Disparities in infection rates and recorded deaths expose the effects of racism and structural disadvantage in many high-income countries, including the UK.
In the US, when adjusted for age, the risk of death from COVID‐19 is as much as nine times higher for Black Americans than it is for White Americans
In the United States, when adjusted for age, the risk of death from COVID‐19 is as much as nine times higher for Black Americans than it is for White Americans.
Inequality between countries is also a concern, with a range of probable long-term impacts. A boost to automation in productive sectors is likely to reduce dependence on extended supply chains – and on human labour. This may reduce the possibilities for increasing prosperity for low-income countries.
Modelling of the impacts on poverty at a global scale demonstrates that if the pandemic drives increasing inequality, it will drive more people into poverty than a similar percentage hit on growth. This suggests that effective deployment of social protection measures to reduce inequality could halve the number of people pushed into extreme poverty by COVID-19 (PDF). Expanded social protection responses can also be used to increase resilience to other shocks, such as extreme weather events.
When it comes to investing in recovery, inequality between countries is again significant: on one hand are the nations with hard currencies that can easily finance stimulus spending at a massive scale; on the other, countries that cannot do the same without risking inflation, unsustainable debt and economic collapse.
Effective mechanisms for debt relief, such as debt-for-nature swaps, will be critical to support low-income countries to invest in green recovery.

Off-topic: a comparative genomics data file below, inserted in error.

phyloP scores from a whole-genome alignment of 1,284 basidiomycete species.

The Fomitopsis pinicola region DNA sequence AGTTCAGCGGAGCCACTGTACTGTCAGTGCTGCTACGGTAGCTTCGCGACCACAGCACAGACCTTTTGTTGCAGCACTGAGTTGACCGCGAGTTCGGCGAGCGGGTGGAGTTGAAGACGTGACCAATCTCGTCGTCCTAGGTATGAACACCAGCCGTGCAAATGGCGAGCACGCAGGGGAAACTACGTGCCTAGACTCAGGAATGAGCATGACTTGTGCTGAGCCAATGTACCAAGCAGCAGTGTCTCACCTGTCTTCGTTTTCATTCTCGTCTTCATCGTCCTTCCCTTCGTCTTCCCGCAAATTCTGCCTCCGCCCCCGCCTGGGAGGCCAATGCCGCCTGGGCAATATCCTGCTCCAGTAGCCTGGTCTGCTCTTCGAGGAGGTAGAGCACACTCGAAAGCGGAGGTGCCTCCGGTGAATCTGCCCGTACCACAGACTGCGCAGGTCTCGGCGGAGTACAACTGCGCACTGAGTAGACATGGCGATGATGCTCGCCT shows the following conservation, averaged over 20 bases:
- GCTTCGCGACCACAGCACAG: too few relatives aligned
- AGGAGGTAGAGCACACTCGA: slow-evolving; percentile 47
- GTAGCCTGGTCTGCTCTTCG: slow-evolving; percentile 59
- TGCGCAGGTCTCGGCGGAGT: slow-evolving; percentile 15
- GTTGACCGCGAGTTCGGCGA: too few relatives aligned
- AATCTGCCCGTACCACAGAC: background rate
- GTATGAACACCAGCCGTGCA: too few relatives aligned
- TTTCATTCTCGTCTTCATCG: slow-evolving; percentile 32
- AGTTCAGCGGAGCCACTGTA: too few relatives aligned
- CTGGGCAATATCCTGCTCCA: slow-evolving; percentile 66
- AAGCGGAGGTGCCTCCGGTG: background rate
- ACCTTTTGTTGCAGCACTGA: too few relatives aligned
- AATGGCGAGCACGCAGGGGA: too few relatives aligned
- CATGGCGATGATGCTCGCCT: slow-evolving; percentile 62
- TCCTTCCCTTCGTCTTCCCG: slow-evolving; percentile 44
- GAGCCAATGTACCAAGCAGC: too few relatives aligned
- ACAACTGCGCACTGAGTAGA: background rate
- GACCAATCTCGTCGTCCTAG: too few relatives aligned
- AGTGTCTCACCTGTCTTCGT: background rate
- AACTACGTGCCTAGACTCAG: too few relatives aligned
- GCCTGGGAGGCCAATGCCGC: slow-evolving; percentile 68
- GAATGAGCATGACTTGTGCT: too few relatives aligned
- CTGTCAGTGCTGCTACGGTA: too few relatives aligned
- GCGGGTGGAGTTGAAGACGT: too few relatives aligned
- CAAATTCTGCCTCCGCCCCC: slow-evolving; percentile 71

The climate crisis
The drop in emissions associated with the global peak of lockdown – estimated at 17% in May – was a striking real-time experiment in behaviour change. But impact on the long-term trajectory of planetary warming was negligible.
In terms of global policy, the processes needed to see the Paris Agreement fully operational have been disrupted; COP26 will be held a year late and must cover extra ground. Vital agenda points include a new and upgraded set of national climate action plans; agreement on transparency in measuring emissions; and how carbon markets will operate on a global scale.
More hearteningly, the response to the pandemic proved that radical action is possible and can be done fast. There are signs from both Europe and the United States of a new politics emerging from the school of the ‘Green New Deal’, aiming to achieve simultaneously social and environmental justice.
But the pandemic will only help the world get to grips with the climate crisis if it drives profound political change across all its dimensions.
Watching countries cope with COVID-19 has demonstrated that building capacity to respond to crises fundamentally requires that we combat inequality in multiple dimensions: ethnicity, gender, generational, class and other aspects relevant to the context.
Resilience in the face of multiple threats is also built on the vibrancy and strength of the local institutional fabric, and the willingness and ability of public institutions to engage with grassroots organisations creatively, respectfully and effectively.